Vitamin D deficiency may be of an extrinsic or intrinsic origin.13,20 Its main causes are described in Table 1.

Table 1.

Pathogenic mechanism and causes of vitamin D deficiency.

Extrinsic 
Inadequate intake 
Low sunlight exposure 
Use of creams with ultraviolet radiation filter (protection factor > 8) 
Skin hyperpigmentation 
 
Intrinsic 
Advanced age (decreased skin synthesis of vitamin D) 
Malabsorption: 
Gastrectomy (total, partial, gastric bypass) 
Intestinal diseases (e.g. celiac disease, Crohn disease) 
Primary biliary cirrhosis 
Pancreatic insufficiency (e.g. cystic fibrosis) 
Treatment with cholestyramine 
Chronic colostasis 
Increased vitamin D catabolism: 
Anticonvulsants 
Antiretrovirals for HIV 
Tuberculostatics 
Hyperparathyroidism 
Paget's disease of bone 
Chronic granulomatous disease 
Some lymphomas 
Obesity (decreased vitamin D bioavailability) 
Deficient 25-hydroxylation in the liver 
Severe chronic liver disease/hepatic cirrhosis 
Deficient 1α-hydroxylation in the kidney 
Chronic kidney failure 
Vitamin D-dependent rickets type I 
Hypoparathyroidism 
Pseudohypoparathyroidism 
Renal loss of 25-hydroxyvitamin D 
Nephrotic syndrome 
Abnormalities in 1,25-OH-vitamin D receptor 
Vitamin D-dependent rickets type II 

Adapted from Varsavsky et al.20.

Screening for vitamin D deficiencyRecommendation

  • -

    Screening for vitamin D deficiency is recommended in subjects with risk factors (1⊕⊕○○).

  • -

    Screening is not recommended in people with no risk factors (1⊕⊕○○).

Evidence

Universal screening for vitamin D deficiency is not recommended13 and should only be done in risk subjects or groups (Table 2).

Table 2.

Indications of screening for vitamin D deficiency.

Rickets 
Osteomalacia 
Osteoporosis 
Chronic kidney disease 
Liver disease 
Malabsorption syndromes: 
Cystic fibrosis 
Inflammatory bowel disease 
Crohn disease 
Bariatric surgery 
Post-radiation enteritis 
Hyperparathyroidism 
Drugs: 
Anticonvulsants 
Glucocorticoids 
Antiretrovirals for HIV 
Antifungals 
Cholestyramine 
Pregnancy and lactation 
Institutionalized elderly subjects with history of falls or non-traumatic fractures 
Obesity 
Inadequate sun exposure 
Granulomatous diseases 
Sarcoidosis 
Tuberculosis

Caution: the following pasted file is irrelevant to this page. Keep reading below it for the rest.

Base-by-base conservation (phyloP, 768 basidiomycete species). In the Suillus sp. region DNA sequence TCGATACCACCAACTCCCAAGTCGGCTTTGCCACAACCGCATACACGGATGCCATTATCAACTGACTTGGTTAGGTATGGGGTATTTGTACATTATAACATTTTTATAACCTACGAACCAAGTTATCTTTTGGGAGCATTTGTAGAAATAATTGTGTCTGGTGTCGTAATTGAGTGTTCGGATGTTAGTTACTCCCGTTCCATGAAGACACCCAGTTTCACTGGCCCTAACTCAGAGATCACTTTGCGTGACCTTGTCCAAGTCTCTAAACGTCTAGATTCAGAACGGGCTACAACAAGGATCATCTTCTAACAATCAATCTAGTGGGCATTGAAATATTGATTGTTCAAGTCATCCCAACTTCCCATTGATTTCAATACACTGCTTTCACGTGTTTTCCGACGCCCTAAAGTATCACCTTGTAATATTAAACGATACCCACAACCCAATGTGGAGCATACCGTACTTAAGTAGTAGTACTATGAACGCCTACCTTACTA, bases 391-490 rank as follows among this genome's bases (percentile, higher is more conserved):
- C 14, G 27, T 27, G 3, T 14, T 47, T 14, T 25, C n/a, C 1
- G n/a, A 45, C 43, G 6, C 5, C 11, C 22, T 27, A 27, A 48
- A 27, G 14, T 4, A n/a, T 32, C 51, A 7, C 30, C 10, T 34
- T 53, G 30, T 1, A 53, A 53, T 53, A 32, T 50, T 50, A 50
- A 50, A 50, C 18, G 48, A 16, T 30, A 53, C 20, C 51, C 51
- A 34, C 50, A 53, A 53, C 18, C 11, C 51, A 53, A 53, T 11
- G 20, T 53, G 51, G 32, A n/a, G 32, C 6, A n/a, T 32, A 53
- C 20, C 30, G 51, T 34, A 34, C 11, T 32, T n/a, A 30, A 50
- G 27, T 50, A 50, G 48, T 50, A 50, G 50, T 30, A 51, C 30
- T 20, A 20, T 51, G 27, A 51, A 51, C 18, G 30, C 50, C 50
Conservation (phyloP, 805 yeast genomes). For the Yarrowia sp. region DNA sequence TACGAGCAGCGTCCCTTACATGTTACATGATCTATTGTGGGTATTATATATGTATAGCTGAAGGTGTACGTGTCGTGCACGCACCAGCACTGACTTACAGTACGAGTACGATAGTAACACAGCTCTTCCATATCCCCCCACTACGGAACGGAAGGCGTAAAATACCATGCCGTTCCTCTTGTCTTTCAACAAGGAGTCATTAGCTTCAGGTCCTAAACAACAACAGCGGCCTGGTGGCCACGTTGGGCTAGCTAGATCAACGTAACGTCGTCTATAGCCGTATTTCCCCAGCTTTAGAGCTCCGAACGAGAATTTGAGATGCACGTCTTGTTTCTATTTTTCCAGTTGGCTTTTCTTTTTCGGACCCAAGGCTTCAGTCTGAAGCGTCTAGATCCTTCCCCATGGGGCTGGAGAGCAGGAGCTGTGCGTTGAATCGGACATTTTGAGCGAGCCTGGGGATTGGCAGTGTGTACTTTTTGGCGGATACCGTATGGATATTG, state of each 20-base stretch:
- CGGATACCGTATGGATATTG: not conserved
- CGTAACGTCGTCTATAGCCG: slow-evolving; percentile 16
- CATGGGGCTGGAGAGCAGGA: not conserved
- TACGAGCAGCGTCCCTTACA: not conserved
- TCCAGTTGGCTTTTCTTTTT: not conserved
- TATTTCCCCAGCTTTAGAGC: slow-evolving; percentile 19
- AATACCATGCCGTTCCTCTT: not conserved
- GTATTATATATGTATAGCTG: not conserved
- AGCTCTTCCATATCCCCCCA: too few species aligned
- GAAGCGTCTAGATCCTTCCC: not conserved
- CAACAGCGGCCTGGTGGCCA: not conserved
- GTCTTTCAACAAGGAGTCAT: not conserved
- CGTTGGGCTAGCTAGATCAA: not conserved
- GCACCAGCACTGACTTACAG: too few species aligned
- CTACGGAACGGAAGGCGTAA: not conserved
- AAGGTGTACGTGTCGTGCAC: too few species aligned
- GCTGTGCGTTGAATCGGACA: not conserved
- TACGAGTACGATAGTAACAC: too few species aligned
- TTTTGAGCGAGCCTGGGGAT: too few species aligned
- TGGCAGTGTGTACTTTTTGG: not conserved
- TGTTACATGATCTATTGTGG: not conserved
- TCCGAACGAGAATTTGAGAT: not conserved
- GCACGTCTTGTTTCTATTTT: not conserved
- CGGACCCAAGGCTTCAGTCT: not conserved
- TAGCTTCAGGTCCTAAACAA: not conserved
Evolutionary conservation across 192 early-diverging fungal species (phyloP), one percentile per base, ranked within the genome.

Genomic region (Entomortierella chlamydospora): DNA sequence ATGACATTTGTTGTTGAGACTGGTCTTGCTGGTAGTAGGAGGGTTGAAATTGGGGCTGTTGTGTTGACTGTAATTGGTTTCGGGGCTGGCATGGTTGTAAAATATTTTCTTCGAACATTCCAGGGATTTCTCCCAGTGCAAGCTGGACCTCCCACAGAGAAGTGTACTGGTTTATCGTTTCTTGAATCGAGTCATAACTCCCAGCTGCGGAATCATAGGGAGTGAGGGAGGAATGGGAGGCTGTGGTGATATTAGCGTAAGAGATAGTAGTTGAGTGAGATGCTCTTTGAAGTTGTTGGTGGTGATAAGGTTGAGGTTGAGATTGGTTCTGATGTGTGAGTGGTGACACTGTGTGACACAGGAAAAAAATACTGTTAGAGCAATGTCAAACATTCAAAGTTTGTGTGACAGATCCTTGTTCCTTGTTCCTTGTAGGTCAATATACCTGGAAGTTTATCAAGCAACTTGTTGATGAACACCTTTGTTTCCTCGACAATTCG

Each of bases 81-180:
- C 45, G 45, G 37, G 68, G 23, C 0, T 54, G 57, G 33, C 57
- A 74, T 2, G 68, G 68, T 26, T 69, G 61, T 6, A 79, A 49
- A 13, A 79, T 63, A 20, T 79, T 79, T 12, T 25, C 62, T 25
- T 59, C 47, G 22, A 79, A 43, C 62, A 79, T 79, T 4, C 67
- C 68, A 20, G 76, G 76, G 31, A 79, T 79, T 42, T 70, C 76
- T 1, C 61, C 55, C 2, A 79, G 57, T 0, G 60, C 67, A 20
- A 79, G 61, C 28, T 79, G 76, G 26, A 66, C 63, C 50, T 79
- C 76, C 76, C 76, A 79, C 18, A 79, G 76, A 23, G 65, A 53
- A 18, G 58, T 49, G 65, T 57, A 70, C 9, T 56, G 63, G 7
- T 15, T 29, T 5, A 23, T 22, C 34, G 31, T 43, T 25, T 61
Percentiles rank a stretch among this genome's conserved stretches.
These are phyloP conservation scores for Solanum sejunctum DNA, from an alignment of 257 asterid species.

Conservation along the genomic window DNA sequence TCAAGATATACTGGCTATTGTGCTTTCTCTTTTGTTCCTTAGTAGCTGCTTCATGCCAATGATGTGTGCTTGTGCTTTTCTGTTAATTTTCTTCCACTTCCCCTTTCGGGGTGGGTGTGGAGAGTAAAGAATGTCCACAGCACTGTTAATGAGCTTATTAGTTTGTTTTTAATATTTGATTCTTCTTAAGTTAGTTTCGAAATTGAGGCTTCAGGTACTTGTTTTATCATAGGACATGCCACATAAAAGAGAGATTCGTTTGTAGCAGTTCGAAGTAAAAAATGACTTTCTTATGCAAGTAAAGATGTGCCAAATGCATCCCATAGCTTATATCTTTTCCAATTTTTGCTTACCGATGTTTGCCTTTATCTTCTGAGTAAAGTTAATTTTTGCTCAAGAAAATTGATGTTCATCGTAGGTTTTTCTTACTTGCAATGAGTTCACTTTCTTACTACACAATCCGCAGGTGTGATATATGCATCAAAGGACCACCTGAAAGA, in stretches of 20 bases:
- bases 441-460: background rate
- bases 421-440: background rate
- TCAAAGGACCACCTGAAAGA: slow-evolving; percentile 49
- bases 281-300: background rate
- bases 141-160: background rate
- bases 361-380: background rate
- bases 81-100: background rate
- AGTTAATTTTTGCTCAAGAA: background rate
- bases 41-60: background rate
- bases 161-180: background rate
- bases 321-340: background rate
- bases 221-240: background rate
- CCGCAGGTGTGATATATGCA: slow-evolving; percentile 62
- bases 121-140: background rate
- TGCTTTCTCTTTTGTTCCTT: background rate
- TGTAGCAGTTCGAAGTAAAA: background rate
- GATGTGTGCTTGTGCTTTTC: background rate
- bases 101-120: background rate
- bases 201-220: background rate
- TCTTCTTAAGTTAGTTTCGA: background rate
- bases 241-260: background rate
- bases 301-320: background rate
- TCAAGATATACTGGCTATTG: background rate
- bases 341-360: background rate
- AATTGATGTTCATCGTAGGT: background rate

Histoplasmosis 
Coccidiomyicosis 
Berylliosis 
Some lymphomas 

HIV: human immunodeficiency virus.

Adapted from Holick et al.13.

Recommended vitamin D intakeRecommendation

  • -

    We suggest a daily intake of 600 international units (IU) of vitamin D in people aged less than 70 years old, and 800IU in those over 70 years of age (2⊕⊕○○).

Evidence

Daily provision of vitamin D is currently controversial. The IOM, endocrinological societies, and the US Task Force do not agree on the daily amount required.11,13 The reason for this is that the recommendations of the IOM and US Task Force would be for the general healthy population, and those of medical societies for patients.11,13,21 The IOM committee recommends a daily amount of 600IU of vitamin D to meet the requirements of almost all the general population in the United States and Canada. The amount for people older than 70 years would be 800IU (Table 3).11

Table 3.

Recommended dietary intake of vitamin D.

Age group  Estimated mean requirements (IU/day)  Recommended dietary provision (IU/day)  Tolerable upper intake level (IU/day) 
0–6 months  400  400  1.000 
6–12 months  400  400  1.500 
1–3 years  400  600  2.500 
4–8 years  400  600  3.000 
9–70 years  400  600  4.000 
>70 years  400  800  4.000 

Adapted from the US Institute of Medicine.11

Treatment with vitamin D supplementsRecommendation

  • -

    We recommend use of vitamin D3 (cholecalciferol) or 25OHD (calcifediol) to treat vitamin D deficiency (1⊕⊕⊕○).

  • -

    We suggest that the required dose of vitamin D is calculated depending on etiology and severity of the deficiency, and on the type of vitamin D that will be used for treatment (2⊕⊕○○).

  • -

    We suggest monitoring of serum 25OHD levels to assess response to treatment at 3–4 month intervals until the adequate 25OHD are reached, and every 6 months thereafter (2⊕⊕○○).

Evidence